Is is the theology or the music which troubles you about "Soul of My Savior"?
  • davido
    Posts: 889
    Chris, I am very aware of your point.

    This parish HAD a limited, regular repertoire of songs, as people suggest using above. They're just almost all inappropriate and need replacing with non-heresy.

    It's a certain style of music that appeals to certain people. I don't think they even really pay attention to the words.
  • chonakchonak
    Posts: 9,170
    Is is the theology or the music which troubles you about "Soul of My Savior"?

    I can't answer for Mark, but here's my own thought about the song. Every line of it mentions Jesus and mentions "me". Given a choice, I would rather sing about Jesus and Jesus than about Jesus and me. Of course, it's a setting of a venerable prayer by a saint, so it's not junk: it's just not ideal for singing at Mass.
  • davido
    Posts: 889
    Soul of my savior frequently crops up as a suggested prayer after reception of holy communion in old prayer manuals. How would it be less appropriate sung publically than prayed privately?
  • chonakchonak
    Posts: 9,170
    Here's some information about the Anima Christi:
    To my surprise, it turns out that it wasn't from St. Ignatius after all.

    The text doesn't really fit the melodies used with it, since it is irregular, with varying numbers of syllables in each line. This is basically the same reason Sr. Suzanne Toolan's "I Am The Bread Of Life" is not a well-crafted musical work, even though the text of that song is a verbatim quote from the Gospel according to St. John.
    Thanked by 2CHGiffen hilluminar
  • Te Deum, is unproblematic, and even praiseworthy,but in many modern arrangements "we" would receive more musical emphasis than God, the angels or the other elements
  • Irregular text ⇔ chant
    Thanked by 1chonak
  • Carol
    Posts: 852
    I am in favor of repetition for the sake of the congregation being more comfortable with a hymn and therefore more willing to sing. The pickings of suitable hymns are slim in OCP, as we all know. Interesting that irregularity is seen as a problem. "Gift of Finest Wheat" has mixed meter. I find that could be a problem, but it's funny that the PIPS don't seem to notice.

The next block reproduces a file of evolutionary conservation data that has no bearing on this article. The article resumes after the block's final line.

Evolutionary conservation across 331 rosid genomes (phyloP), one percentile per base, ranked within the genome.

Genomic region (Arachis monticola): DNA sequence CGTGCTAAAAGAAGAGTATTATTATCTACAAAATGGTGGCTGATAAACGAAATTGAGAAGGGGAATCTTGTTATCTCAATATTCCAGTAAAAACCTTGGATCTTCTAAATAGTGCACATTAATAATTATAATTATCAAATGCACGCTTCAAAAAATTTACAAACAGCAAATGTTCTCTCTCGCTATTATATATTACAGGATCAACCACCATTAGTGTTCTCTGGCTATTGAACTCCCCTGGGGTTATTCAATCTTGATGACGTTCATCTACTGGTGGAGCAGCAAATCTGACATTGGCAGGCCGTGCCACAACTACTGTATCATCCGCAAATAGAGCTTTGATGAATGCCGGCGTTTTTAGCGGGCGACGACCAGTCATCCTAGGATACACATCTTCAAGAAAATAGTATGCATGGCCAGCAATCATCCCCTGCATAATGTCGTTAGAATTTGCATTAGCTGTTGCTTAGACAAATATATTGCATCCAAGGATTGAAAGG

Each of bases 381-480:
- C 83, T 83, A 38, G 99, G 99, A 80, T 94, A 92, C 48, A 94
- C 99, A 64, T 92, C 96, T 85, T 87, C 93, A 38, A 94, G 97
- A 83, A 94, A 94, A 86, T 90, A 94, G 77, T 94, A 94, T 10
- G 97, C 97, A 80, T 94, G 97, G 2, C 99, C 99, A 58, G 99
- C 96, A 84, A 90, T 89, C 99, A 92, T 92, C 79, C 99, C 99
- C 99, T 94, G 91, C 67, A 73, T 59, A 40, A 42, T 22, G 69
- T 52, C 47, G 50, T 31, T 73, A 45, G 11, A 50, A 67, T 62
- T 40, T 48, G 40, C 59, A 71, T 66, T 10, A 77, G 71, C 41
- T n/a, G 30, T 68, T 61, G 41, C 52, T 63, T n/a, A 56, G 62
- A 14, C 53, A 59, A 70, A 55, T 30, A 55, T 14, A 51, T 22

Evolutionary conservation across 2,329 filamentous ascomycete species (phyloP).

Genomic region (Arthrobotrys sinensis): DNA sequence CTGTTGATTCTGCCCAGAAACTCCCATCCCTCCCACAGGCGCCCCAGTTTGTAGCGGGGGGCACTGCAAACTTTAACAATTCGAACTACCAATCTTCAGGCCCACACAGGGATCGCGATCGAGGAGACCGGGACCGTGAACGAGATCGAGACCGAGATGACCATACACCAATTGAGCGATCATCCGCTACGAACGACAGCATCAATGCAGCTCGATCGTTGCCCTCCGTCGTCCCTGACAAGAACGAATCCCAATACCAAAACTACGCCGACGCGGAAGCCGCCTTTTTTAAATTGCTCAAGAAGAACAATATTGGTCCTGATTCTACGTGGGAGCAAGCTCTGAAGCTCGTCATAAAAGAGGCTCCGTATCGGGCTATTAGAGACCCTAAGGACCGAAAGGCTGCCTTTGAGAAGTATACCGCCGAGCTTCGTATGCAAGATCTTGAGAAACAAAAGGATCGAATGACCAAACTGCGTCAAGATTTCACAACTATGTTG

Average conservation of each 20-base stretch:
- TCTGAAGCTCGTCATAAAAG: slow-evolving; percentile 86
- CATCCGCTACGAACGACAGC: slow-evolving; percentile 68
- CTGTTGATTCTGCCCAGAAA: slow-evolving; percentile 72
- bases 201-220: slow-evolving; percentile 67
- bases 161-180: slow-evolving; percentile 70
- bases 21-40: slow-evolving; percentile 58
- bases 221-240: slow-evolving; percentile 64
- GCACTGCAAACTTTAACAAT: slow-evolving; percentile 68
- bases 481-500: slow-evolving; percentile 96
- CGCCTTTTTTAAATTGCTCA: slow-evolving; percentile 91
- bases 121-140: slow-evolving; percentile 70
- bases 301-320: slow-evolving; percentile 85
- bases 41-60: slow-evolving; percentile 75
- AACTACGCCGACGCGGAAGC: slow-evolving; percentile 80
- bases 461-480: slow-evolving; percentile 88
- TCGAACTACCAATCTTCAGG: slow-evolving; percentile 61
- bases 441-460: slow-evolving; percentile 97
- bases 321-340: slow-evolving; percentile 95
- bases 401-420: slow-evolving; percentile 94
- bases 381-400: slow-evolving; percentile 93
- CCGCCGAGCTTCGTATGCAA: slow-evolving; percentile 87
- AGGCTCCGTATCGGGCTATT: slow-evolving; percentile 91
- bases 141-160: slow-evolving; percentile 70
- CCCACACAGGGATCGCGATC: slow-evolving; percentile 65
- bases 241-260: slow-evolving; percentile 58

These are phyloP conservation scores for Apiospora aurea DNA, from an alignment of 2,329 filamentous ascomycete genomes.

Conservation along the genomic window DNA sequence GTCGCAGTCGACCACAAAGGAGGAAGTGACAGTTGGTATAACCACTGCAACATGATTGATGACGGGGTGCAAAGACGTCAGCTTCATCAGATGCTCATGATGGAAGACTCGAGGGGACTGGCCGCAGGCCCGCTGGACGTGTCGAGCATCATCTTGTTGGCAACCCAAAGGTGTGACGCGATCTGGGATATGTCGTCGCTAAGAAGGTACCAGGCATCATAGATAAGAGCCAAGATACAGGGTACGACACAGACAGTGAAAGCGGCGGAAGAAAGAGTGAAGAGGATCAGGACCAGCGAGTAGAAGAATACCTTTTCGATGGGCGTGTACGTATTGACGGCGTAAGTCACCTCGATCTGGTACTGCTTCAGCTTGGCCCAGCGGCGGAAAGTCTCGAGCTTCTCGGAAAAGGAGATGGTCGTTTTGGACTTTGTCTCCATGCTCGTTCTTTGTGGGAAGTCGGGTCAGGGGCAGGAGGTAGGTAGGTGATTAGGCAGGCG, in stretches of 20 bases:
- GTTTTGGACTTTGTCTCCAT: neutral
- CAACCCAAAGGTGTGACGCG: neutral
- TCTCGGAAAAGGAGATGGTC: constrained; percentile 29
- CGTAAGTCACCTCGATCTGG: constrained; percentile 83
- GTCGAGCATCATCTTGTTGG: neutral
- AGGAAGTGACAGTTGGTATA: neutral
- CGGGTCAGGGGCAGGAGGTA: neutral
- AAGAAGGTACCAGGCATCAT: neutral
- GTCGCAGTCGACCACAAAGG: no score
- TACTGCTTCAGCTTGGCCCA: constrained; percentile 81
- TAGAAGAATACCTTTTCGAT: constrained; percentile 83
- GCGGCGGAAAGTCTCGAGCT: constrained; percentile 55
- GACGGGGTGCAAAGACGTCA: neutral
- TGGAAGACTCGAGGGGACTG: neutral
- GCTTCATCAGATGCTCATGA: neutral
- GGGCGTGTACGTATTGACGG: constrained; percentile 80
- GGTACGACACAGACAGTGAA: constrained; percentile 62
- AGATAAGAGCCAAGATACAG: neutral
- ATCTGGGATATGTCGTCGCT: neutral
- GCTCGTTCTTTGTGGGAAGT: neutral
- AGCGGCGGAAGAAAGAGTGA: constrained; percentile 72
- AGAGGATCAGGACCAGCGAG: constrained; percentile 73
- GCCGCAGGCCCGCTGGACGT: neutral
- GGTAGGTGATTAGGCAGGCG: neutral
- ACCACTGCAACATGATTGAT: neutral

• Carol,

    Being familiar with a thing doesn't make one (necessarily) more willing to sing it. I sang the same portion of Handel's Messiah every year for nearly a decade as a boy, and I've never missed it, since. This isn't because the music is bad. It's not because I have musically dull tastes. It's because I needed to get a break from it rather than get in a rut, and eventually come to hate it.

    Thanked by 1Liam
  • Carol
    Posts: 852
    True, on the other hand I was sad to hear a longtime parishioner shake his head on the way out and call our church "the church of the unknown hymns." Moderation...
  • Carol,

    As Julie Coll will testify, congregations can (and do) sing chant.

    Part of the problem with "Behold the Lamb" and anything in a similar vein is that it proceeds from the premise that congregations can and should sing everything because Mass is about them. If the teenager is miserable at his own birthday party, or if he spends all his time (during that birthday party) ignoring his guests and the effort someone went to in order to give him a happy birthday, that birthday party has, perhaps failed. Some well-meaning parent will re-tool the party, so that the next time it satisfies the needy teenager and the needy parent. Mass, on the other hand, isn't about the congregation's temporal appetites.
    Thanked by 1Carol
  • TCJ
    Posts: 973
    Part of the life of a music director is sitting down, reviewing hymns, and determining what is and is not appropriate - both for the music and the text. It sounds like he's doing exactly what he's supposed to be doing.

    People who dig up 3-year old threads to make comments such as the above, however? Somehow, I think that comment probably refers to the person who posted it more than the actual target.